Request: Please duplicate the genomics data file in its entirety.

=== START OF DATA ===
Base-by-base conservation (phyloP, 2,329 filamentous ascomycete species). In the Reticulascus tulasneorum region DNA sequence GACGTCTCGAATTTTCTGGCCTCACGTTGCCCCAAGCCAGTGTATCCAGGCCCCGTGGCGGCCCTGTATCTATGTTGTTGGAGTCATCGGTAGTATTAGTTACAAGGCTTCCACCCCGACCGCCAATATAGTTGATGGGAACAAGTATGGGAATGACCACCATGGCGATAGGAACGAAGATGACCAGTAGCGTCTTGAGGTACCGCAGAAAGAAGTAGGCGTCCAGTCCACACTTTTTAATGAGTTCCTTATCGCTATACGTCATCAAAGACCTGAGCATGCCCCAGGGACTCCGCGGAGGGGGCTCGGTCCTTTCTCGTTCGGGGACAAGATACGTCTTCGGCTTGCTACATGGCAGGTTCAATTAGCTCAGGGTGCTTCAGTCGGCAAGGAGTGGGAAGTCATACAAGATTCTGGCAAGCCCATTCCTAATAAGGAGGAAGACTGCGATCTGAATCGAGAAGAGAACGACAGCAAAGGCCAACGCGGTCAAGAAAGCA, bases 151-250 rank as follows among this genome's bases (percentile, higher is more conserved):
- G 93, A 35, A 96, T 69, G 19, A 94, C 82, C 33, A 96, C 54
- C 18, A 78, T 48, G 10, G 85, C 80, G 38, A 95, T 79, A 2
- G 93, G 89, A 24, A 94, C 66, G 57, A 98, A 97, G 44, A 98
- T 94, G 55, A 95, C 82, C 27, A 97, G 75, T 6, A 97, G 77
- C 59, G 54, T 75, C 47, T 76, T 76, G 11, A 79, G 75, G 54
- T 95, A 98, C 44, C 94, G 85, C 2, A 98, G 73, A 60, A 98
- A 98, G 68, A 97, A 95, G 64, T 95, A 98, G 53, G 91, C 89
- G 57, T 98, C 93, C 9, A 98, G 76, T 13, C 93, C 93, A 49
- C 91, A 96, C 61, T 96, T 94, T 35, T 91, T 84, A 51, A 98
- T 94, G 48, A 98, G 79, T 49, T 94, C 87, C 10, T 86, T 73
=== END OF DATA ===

Base-by-base conservation (phyloP, 2,329 filamentous ascomycete species). In the Reticulascus tulasneorum region DNA sequence GACGTCTCGAATTTTCTGGCCTCACGTTGCCCCAAGCCAGTGTATCCAGGCCCCGTGGCGGCCCTGTATCTATGTTGTTGGAGTCATCGGTAGTATTAGTTACAAGGCTTCCACCCCGACCGCCAATATAGTTGATGGGAACAAGTATGGGAATGACCACCATGGCGATAGGAACGAAGATGACCAGTAGCGTCTTGAGGTACCGCAGAAAGAAGTAGGCGTCCAGTCCACACTTTTTAATGAGTTCCTTATCGCTATACGTCATCAAAGACCTGAGCATGCCCCAGGGACTCCGCGGAGGGGGCTCGGTCCTTTCTCGTTCGGGGACAAGATACGTCTTCGGCTTGCTACATGGCAGGTTCAATTAGCTCAGGGTGCTTCAGTCGGCAAGGAGTGGGAAGTCATACAAGATTCTGGCAAGCCCATTCCTAATAAGGAGGAAGACTGCGATCTGAATCGAGAAGAGAACGACAGCAAAGGCCAACGCGGTCAAGAAAGCA, bases 151-250 rank as follows among this genome's bases (percentile, higher is more conserved):
- G 93, A 35, A 96, T 69, G 19, A 94, C 82, C 33, A 96, C 54
- C 18, A 78, T 48, G 10, G 85, C 80, G 38, A 95, T 79, A 2
- G 93, G 89, A 24, A 94, C 66, G 57, A 98, A 97, G 44, A 98
- T 94, G 55, A 95, C 82, C 27, A 97, G 75, T 6, A 97, G 77
- C 59, G 54, T 75, C 47, T 76, T 76, G 11, A 79, G 75, G 54
- T 95, A 98, C 44, C 94, G 85, C 2, A 98, G 73, A 60, A 98
- A 98, G 68, A 97, A 95, G 64, T 95, A 98, G 53, G 91, C 89
- G 57, T 98, C 93, C 9, A 98, G 76, T 13, C 93, C 93, A 49
- C 91, A 96, C 61, T 96, T 94, T 35, T 91, T 84, A 51, A 98
- T 94, G 48, A 98, G 79, T 49, T 94, C 87, C 10, T 86, T 73